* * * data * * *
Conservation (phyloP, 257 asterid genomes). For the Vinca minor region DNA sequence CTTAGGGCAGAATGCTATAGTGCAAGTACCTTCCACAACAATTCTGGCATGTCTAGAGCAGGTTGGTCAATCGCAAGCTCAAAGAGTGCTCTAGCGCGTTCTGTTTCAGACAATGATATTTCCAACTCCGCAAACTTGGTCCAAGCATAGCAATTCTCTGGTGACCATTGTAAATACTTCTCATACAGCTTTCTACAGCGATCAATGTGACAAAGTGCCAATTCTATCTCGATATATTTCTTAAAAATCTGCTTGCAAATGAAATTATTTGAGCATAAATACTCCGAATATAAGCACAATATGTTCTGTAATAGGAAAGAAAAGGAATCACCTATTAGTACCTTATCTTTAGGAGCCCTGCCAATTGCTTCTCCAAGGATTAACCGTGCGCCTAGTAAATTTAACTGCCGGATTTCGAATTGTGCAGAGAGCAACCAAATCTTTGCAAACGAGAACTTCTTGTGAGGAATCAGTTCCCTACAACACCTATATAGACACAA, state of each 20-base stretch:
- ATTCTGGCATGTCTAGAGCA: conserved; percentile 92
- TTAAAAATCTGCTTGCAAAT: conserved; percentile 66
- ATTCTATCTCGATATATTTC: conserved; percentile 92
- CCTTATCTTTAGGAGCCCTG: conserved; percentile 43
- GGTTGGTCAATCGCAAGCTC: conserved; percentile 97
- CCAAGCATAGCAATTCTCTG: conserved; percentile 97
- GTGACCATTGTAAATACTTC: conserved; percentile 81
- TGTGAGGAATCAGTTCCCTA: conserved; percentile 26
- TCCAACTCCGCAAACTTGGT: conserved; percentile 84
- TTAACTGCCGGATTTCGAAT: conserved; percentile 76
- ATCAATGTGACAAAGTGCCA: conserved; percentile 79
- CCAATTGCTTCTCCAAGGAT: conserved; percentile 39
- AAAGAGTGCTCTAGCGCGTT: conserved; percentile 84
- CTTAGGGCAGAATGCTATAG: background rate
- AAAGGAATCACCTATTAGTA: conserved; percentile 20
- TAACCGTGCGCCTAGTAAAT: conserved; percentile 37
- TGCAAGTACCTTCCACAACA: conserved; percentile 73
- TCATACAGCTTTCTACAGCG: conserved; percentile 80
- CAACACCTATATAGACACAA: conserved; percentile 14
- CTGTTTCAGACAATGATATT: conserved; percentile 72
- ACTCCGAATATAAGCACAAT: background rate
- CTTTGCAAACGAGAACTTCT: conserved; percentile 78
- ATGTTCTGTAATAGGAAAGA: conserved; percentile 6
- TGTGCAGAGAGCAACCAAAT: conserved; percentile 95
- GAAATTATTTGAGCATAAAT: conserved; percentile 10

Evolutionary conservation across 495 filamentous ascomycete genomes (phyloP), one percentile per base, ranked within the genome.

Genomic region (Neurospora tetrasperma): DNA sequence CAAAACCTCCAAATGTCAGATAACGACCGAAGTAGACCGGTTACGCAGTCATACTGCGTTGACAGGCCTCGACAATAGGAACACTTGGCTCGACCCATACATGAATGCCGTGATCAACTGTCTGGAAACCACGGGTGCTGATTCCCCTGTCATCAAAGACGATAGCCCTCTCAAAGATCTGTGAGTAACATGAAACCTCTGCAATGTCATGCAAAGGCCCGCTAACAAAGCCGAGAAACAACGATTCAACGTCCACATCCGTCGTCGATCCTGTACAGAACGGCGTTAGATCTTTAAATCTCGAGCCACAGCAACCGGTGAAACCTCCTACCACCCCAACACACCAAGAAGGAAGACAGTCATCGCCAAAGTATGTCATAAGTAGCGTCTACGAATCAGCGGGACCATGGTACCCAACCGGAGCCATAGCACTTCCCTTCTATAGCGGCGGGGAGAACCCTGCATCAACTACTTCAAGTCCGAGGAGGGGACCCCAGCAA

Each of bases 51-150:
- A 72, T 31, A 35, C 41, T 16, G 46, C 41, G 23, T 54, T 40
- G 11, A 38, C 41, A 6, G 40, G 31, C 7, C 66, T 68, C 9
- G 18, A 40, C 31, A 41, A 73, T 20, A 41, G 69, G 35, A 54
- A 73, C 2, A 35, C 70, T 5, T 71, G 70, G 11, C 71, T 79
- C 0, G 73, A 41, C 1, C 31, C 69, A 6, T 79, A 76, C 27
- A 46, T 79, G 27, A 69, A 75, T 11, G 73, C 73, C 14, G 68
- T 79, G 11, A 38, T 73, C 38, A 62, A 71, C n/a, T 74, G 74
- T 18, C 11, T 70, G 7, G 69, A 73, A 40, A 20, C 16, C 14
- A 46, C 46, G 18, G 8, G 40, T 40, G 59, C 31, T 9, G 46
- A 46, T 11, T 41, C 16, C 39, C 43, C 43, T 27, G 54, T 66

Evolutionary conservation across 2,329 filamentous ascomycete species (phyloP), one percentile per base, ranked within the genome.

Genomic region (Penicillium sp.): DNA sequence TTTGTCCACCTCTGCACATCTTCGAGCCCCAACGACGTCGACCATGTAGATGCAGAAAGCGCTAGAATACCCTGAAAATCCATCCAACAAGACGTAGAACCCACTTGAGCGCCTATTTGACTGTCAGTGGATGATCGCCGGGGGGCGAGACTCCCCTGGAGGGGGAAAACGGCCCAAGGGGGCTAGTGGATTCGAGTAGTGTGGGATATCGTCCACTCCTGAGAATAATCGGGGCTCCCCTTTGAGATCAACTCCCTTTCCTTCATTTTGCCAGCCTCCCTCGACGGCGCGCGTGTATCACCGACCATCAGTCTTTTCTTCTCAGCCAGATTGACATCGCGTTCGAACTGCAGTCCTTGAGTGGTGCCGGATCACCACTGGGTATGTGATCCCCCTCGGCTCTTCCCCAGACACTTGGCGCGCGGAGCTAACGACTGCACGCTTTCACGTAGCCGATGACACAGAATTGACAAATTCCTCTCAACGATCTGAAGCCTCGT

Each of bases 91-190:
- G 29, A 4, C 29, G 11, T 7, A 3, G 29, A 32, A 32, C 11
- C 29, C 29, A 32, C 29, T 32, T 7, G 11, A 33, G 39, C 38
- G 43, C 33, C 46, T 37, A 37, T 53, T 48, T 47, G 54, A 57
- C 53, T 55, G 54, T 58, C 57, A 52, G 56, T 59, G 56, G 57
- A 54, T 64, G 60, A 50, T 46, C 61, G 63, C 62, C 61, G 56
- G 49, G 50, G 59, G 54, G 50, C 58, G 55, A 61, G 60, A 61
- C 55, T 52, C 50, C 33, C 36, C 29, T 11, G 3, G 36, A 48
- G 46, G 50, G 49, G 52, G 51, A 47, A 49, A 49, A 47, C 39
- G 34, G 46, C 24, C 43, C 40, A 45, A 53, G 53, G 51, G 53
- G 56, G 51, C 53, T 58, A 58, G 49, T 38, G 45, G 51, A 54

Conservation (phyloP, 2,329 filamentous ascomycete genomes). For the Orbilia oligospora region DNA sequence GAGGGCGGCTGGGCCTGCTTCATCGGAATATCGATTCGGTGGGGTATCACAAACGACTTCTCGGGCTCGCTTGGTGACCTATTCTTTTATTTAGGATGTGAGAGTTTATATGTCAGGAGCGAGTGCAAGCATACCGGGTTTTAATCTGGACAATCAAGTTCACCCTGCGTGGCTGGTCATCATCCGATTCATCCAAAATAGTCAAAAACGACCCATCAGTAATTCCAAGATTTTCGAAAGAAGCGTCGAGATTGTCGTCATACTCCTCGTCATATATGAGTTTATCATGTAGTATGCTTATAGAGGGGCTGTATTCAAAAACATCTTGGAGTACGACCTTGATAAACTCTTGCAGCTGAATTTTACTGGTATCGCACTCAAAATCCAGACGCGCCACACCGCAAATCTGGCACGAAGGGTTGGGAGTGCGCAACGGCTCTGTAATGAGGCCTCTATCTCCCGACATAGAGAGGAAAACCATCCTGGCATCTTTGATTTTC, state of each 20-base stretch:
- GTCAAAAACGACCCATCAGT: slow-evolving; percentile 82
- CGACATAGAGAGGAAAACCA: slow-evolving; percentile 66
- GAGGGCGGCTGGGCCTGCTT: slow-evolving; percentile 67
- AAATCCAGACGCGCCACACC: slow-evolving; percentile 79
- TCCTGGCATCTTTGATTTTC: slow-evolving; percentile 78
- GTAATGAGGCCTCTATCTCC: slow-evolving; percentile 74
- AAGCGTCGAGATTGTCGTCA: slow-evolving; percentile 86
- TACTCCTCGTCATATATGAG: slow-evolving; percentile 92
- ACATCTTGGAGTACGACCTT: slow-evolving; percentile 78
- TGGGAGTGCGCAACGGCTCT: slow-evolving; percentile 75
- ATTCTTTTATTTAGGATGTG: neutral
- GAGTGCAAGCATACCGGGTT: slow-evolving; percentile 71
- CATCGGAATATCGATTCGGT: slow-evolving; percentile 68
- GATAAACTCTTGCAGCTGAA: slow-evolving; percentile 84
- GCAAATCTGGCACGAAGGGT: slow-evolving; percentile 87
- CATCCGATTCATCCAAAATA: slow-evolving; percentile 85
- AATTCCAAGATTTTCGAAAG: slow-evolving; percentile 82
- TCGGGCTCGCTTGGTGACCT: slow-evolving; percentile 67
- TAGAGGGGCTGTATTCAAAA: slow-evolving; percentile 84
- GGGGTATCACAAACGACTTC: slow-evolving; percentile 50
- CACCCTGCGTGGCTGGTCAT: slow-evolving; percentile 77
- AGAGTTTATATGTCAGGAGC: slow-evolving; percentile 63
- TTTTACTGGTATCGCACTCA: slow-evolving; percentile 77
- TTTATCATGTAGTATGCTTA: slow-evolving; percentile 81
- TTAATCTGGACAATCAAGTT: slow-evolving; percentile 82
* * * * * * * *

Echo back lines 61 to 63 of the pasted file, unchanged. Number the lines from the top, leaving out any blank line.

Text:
- TACTCCTCGTCATATATGAG: slow-evolving; percentile 92
- ACATCTTGGAGTACGACCTT: slow-evolving; percentile 78
- TGGGAGTGCGCAACGGCTCT: slow-evolving; percentile 75